toward and towards are equally acceptable forms in English, so either should be accepted.
Agreed. And actually, some style books suggest toward is more American while towards is more British. The authors have stated this course is based on American English, so if we are to choose only one, then it should be toward rather than towards.
"toward" is still not accepted as of 6.10.2017. American editors frown on "towards."
It could also be regional American English. In Massachusetts we say "towards" more frequently than "toward".
If the school is the destination, why isn't "школу" in the accusative used here?
If you wished to say that you have classes to get to you would use в + accusative case. к + dative case is more like we are searching for the lost dog and youare going to look in the direction of te school, or someone left in that direction.
к means toward(s) while в means in(side).в implies going inside some place/building/location. к is more directional, indicating in what direction someone is going/should go.
There's a consonant cluster here after «К» («'шк'оле»), so why is it not «ко»?
Unfortunately, the rule of adding ‘о’ doesn’t apply to all consonant clusters. Wiktionary mentions вс- , вт-, мн-, сн-, but there are more: св-, вз-… and I can’t think of other examples. Шк-, however, is definitely not one of them.
Duolingo mobile doesnt have the module explanations, so maybe ive lost something there... Why К and not В?
K is towards, in the direction of and it takes dative case. B is in(to), inside, to (as in inside) and it takes accusative. к школе would mean towards the school (we are going to meet someone in front of the school so we are going towards the school. people are walking towards the school/ went in the direction of the school). в школу is to school in literal or educational sense, regardless of the way there. The problem is they can both be translated with to school, but they don't mean the same thing.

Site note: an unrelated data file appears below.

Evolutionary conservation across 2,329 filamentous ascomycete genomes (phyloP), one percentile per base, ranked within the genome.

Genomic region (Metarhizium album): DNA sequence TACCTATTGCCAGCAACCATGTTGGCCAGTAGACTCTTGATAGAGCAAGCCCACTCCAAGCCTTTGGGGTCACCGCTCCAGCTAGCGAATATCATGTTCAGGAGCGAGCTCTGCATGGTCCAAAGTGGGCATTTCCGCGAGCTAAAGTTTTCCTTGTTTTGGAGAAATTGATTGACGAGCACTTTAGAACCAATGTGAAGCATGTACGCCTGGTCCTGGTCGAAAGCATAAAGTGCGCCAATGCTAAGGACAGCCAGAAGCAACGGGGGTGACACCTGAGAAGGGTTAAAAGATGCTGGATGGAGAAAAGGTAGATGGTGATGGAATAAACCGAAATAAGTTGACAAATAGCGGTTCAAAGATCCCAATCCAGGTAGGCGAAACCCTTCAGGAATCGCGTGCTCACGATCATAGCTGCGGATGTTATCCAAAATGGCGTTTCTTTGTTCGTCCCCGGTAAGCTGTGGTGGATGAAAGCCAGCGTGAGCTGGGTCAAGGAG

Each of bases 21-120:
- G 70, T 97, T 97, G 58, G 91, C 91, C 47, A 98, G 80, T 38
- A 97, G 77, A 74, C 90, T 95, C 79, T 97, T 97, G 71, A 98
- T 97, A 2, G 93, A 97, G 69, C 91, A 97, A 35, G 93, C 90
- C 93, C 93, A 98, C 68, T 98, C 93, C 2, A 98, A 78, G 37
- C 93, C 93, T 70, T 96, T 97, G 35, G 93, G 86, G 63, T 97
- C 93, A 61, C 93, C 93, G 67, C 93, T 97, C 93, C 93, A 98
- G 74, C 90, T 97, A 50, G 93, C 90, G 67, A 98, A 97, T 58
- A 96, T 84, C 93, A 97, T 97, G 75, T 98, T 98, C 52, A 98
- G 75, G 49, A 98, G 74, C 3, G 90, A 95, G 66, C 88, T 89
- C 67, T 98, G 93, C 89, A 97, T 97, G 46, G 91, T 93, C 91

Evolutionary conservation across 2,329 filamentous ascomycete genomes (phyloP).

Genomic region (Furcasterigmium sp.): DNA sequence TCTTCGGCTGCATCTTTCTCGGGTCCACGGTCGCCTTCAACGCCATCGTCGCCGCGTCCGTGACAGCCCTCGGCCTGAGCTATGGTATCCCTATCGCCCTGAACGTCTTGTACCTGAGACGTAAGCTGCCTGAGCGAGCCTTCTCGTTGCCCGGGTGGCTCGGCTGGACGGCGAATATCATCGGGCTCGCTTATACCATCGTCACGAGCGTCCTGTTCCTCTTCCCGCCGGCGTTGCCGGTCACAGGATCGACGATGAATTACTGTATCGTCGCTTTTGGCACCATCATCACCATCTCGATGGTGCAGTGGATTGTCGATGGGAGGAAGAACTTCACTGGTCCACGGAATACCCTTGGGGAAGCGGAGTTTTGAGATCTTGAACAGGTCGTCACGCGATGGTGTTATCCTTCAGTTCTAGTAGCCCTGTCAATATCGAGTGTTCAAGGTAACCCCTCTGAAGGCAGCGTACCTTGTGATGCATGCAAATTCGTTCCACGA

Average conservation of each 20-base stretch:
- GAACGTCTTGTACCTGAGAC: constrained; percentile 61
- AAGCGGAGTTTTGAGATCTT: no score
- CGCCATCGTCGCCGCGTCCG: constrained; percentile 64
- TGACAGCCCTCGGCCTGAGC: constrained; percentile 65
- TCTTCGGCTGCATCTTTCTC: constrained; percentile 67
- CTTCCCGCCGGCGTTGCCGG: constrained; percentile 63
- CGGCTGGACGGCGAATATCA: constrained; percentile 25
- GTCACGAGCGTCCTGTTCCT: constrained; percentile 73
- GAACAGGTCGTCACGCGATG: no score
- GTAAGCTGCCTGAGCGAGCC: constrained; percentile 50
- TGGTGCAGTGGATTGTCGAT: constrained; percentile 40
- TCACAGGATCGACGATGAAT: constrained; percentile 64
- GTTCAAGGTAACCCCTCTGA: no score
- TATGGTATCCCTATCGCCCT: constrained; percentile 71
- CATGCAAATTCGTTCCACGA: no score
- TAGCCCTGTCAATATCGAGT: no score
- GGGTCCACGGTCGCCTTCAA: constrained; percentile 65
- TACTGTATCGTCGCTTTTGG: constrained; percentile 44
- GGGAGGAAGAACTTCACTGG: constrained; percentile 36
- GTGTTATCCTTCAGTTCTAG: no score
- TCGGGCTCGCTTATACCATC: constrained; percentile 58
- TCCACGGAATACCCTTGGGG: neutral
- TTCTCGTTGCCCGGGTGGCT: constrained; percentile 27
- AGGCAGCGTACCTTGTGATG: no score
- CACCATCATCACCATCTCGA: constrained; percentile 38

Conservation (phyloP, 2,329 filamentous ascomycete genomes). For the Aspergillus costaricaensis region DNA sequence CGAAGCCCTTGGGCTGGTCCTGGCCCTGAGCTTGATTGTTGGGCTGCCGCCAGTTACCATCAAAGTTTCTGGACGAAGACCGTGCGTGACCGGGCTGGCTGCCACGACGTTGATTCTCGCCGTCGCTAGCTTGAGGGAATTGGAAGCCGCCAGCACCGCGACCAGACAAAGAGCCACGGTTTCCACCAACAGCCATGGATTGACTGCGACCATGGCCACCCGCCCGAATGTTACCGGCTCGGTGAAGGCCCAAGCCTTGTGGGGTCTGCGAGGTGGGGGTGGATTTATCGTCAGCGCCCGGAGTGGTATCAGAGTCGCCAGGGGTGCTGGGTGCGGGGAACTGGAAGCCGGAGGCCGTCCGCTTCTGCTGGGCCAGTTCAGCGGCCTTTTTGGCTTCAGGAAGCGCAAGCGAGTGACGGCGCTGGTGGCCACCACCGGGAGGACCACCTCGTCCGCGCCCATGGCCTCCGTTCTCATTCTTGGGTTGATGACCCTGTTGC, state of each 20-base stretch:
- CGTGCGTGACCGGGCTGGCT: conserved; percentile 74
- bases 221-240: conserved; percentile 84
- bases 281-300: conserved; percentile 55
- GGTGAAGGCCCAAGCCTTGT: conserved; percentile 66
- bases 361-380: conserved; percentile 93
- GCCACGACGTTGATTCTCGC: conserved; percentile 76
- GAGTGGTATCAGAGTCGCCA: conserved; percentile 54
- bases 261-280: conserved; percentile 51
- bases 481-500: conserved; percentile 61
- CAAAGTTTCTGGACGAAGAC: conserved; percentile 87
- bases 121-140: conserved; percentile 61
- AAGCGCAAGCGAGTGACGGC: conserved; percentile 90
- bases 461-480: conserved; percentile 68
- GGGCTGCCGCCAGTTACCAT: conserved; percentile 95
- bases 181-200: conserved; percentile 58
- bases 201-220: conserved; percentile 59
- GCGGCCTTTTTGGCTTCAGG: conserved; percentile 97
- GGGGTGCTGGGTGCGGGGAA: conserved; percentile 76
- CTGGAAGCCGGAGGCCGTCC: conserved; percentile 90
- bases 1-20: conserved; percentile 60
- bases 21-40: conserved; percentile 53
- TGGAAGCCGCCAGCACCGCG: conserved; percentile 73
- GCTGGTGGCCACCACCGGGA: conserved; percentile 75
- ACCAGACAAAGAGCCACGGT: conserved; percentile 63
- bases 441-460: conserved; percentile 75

к школе should be translated as "to the school," and в школу as "to school." English is weird that way. The article actually indicates the reason one is going. Without the article, it is for a class. With the article, it is for some other reason -- a game, a meeting, practice, etc.
We have the same with "to church" versus "to the church." Without "the," we are going for a religious service. With the article, it is for some other reason -- choir practice, Boy Scout meeting, etc.
Splitting hairs, this exercise is in dative usage. The situation eould be unlikely in either language.
Pfffff before I translated идти к школе as "... going to the school" and it was marked as wrong because it said it needed to be "to school" without the "the". Now I translate this sentece as "... going to school" and it is marked wrong, it says it should be "to THE school". What the heck? It's just so frustrating.
You are correct, translation should be based on correct vernacular English instead of the literal Russian as long as full meaning is retained.
"walking to school"and "walking to the school"are very subtle differences in English. What would the Russian versions be?
Correct me if I'm wrong but...
«Они идут в школе.» = They're walking in the school. «Они идут в школу.» = They're walking to school. «Они идут к школе.» = They're walking towards school.
hello everyone with russian prepositions v/vo and k/ko and o/ob have to do with spelling and vowels, if I am correct. I am working off memory and have not looked it up in some time, and sadly forgot the exact rule at work.
Is the difference between к and в comparable to the difference between zu and in in German?
Yes. The "k" implies physical proximity while the "B" implies going "into" the space. In English when you say "I went to the office" we assume you meant you actually went inside and not that you literally stood outside the building.
If I get it right "в школу" is abbout attending school as an institution, and "К школе" is about the act of walking towards the school building. Can anybody confirm, please?
I believe you are correct. I don't know specifically about "schools" but IIRC it was that way for the phrase "went into the military."
What about "People are walking up to the school." or "People are approaching the school." I understood K+dative to have this connotation--the sense of approaching but not entering.